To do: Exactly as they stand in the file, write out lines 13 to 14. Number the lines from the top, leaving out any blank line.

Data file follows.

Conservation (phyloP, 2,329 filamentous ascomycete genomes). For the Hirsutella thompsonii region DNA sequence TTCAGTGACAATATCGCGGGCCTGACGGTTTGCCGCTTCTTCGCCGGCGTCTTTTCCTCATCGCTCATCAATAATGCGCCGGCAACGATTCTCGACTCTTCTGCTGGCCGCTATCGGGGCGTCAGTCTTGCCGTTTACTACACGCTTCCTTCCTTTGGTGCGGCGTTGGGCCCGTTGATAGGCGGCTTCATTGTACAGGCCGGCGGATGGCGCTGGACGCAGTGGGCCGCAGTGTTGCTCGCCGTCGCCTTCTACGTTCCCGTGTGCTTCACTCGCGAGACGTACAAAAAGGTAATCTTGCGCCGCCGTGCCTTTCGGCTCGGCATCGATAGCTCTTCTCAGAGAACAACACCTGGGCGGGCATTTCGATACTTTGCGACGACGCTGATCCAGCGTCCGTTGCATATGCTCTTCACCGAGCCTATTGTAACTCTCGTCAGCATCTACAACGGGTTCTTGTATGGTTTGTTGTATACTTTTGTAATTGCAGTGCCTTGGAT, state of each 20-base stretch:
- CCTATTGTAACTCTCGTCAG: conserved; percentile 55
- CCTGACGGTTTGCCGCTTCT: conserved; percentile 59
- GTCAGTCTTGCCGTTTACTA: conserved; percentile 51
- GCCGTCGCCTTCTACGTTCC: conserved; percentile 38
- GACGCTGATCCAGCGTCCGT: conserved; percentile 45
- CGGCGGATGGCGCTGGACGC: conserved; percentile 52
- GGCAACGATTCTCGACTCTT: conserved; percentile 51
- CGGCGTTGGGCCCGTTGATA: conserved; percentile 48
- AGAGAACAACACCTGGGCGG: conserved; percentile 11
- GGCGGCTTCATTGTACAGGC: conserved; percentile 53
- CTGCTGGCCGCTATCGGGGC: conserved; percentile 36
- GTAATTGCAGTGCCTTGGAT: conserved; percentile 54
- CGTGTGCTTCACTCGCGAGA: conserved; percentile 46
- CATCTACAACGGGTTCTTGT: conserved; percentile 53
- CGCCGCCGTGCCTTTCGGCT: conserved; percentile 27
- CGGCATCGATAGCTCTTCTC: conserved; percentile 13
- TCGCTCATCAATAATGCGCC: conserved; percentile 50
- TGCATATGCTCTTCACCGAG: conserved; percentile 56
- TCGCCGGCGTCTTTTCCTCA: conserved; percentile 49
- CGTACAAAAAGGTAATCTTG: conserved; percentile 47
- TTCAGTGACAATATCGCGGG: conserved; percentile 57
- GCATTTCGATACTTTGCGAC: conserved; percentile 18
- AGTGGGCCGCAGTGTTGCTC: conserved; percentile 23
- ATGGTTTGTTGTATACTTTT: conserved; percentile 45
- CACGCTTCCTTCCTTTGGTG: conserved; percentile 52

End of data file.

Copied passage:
- GTAATTGCAGTGCCTTGGAT: conserved; percentile 54
- CGTGTGCTTCACTCGCGAGA: conserved; percentile 46